Subway Sandwiches

Jun 15th, 2002, 10:02 AM
  #21  
Tim
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Hey Fattie R. Buckle, if you think that the bread at Subway is great, then I'm glad I don't eat at your "custom" sandwich shop. While they may bake it "fresh" (actually from frozen blobs they have sent to them) it is all virtually the same white processed fluffy bread with different "flavors" sprinkled on top so that they can claim they offer a whole bunch of different types of bread.
 
Jun 15th, 2002, 11:43 AM
  #22  
Earl
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Yes we must admit that America perfected the art of sandwich. Which is why you always see Americans stuffing their faces with one, occasionally even whilst driving a car. Sometimes they gobble those things up so quickly you wonder how they don't lose a finger or two in the process.
 
Jun 15th, 2002, 01:24 PM
  #23  
Doug Weller
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One interesting difference between American sandwichs and British ones is the general lack of butter on American ones.

In the UK Subways are not made of fluffy white bread sprinkled on top. The last one I had in the US wasn't either. Sure, you can get better sandwiches, Mange Pret in the UK does great sandwiches, in fact so does Boots, with things like mango bread, etc.

Doug
 
Jun 16th, 2002, 08:13 AM
  #24  
amy
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Pret a manger is only good if you don't mind sandwiches that have gotten soggy from sitting for hours. Yes, they are made fresh every day, but I can't stand the sogginess, would much rather get a sandwich made fresh.
 
Jun 17th, 2002, 08:08 AM
  #25  
Oh,Please
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Whether the bread dough is frozen or not, who cares? It’s kind of like sausage, I’m really only interested in the end result and, again like sausage, I not only don’t CARE about the details, in some case I actively don’t want to know the details.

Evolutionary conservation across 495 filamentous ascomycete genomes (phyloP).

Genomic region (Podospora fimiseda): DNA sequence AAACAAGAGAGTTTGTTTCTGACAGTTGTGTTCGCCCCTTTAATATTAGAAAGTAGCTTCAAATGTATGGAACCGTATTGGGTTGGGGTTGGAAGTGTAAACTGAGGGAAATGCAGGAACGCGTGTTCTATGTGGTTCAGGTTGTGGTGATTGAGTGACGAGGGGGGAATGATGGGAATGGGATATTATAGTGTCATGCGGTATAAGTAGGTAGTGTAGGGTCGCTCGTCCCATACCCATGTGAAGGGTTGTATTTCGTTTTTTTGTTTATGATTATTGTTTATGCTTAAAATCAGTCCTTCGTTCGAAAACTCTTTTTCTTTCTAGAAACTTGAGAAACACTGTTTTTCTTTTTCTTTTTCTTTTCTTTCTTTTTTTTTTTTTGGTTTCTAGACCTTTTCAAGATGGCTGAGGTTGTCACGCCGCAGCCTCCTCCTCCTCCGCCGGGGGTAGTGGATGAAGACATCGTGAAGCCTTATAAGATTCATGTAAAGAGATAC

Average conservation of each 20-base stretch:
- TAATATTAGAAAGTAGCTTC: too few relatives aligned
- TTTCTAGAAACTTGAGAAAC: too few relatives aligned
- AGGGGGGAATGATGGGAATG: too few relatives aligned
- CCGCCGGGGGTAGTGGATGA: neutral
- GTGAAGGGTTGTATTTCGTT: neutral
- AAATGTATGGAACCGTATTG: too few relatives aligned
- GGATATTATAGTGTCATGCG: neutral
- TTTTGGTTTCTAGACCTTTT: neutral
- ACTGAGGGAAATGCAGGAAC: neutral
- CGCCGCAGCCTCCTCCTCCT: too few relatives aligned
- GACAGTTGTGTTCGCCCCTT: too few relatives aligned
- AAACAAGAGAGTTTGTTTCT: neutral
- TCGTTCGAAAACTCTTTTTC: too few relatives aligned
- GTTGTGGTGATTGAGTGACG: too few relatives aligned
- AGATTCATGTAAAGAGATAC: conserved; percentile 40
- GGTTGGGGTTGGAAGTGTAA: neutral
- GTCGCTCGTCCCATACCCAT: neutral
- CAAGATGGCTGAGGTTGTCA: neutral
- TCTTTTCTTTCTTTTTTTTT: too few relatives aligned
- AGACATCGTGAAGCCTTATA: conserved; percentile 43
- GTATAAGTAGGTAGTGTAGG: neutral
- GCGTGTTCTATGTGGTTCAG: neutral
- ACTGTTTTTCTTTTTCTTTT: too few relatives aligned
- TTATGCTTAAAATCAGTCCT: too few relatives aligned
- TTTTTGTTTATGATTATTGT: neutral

Bread, cheese, wine, who the hell cares about the details, I’m not making the stuff, I’m TASTING it. As the old adage goes, “the proof is in the pudding”.

As an aside, I’ve won umpteen chili cook-offs, including two nationals. I make it all like a traditional American Indian stew (which is what chili is, not Mexican necessarily). My finished product takes about 4 hours from start to finish.

I have a friend who makes chili in half an hour or less, fresh ground beef and everything else from a can. It’s as good as any I’ve had. In cooking the end truly justifies the means.
 
Jun 17th, 2002, 08:13 AM
  #26  
Hoagie Grinder and Hero, too
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Some of the "Subway" bashers have probably not been there since Quizno's and Schlottsky's started giving them a run for their money -- the bread is much improved over a few years ago, but they still dig their "roasted chicken" out of some brackish brine, and who knows how long the "seafood salad" has been sitting there.

I'll take Quizno's anytime (we don't have a Schlottsky's nearby yet).
 
Jun 17th, 2002, 08:41 AM
  #27  
Jean Valjean
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Instead of a Subway sandwich, stop at a shawarma or kebab shop.

In Spain you can find Bocatta and Pans & Company. Great sandwiches on crusty bread.
 

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